And do we ever have a lot to cover! When the folks at the State Library asked me to teach this session, the instructions were to cover the nitty-gritty of Collections Development, and just a little bit of Acquisitions, in three days. Starting from after lunch Tuesday, to just before lunch on Thursday.

The topics are intended to be practical, things that people can use when they go back to work on Friday, or Monday. But I packed a lot into those three days, because Collection Development is so “hands-on”.

A couple weeks ago, I had a middle-of-the-night revelation. We often conflate Collection Development and Acquisitions, but they aren’t quite the same. At 3 am, it came to me. Acquisitions is what you buy, Collection Development is what you keep! The auditors only care about Acquisitions. Your gifts policy is Collection Development, but not Acquisitions.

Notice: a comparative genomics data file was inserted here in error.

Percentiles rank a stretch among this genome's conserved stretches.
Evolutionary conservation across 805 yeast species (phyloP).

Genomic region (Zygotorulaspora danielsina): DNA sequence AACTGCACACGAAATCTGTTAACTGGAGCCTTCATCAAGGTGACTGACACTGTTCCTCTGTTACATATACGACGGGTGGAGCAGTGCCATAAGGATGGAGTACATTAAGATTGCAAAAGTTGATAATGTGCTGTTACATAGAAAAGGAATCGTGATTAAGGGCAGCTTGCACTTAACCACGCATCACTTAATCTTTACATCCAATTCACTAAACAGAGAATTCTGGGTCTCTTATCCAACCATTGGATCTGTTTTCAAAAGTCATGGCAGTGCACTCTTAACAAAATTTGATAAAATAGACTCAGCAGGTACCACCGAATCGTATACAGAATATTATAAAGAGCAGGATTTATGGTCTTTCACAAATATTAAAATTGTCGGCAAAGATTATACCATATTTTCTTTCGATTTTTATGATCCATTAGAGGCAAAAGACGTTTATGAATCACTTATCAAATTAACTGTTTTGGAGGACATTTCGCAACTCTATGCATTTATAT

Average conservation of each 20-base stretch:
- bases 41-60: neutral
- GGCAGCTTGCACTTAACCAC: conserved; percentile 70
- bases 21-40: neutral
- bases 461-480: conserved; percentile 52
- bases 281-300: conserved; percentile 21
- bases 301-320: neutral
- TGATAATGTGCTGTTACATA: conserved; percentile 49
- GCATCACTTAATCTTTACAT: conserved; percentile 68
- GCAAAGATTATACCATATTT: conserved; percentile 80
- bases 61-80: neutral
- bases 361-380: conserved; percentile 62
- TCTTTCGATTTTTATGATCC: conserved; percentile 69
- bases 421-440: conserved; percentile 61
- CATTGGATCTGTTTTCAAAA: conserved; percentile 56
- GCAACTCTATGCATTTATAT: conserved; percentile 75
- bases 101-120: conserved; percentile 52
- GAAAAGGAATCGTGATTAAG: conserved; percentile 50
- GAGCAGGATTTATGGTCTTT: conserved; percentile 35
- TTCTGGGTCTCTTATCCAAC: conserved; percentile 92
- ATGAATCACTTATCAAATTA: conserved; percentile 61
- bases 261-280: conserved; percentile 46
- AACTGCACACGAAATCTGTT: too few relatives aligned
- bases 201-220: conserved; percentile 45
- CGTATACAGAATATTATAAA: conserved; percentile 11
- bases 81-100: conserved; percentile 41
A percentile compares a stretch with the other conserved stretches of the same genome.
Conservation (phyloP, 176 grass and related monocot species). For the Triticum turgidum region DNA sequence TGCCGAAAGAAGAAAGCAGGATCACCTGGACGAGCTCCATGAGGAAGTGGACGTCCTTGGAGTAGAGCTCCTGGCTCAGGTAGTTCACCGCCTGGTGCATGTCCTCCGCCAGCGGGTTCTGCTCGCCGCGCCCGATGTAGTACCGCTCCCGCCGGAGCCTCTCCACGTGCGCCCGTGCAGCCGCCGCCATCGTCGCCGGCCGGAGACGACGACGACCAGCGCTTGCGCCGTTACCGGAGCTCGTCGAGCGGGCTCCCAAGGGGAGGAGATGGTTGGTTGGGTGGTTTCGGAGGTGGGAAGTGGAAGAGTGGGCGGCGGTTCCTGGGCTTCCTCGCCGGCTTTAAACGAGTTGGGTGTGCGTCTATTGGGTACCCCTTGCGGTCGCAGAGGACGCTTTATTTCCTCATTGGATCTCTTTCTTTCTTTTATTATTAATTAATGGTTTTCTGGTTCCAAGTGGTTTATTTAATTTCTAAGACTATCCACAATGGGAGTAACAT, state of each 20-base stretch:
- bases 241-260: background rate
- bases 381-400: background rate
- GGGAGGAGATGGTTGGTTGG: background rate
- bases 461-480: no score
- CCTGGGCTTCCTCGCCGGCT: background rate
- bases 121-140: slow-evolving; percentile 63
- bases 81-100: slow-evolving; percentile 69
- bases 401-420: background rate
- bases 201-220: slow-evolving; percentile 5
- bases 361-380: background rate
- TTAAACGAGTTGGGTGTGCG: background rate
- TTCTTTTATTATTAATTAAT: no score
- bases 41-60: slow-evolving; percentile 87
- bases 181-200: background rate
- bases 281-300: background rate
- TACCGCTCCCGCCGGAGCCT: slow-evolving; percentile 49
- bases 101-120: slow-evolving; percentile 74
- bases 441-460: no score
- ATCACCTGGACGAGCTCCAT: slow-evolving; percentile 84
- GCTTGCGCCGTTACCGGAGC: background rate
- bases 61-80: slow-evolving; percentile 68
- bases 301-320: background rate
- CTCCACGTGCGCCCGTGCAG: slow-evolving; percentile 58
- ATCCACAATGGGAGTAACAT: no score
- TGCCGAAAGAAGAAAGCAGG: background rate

The workshop goes into the reasons why every library needs to have a Collection Development Policy, and how to write one. Materials challenges come in all shapes and sizes, but they are much, much easier to handle when your library has a process outlined, and that process is part of the CD policy.

There’s so much more to cover. I can only hit the high points in the time available. And I hope that everyone walks away believing that we had a good time together, and that we learned something together. I know I will learn a lot. The best way to learn something is to teach it.

Now if only the butterfly convention would move out of my stomach. There must be some other presenter somewhere who needs the adrenaline way more than I do.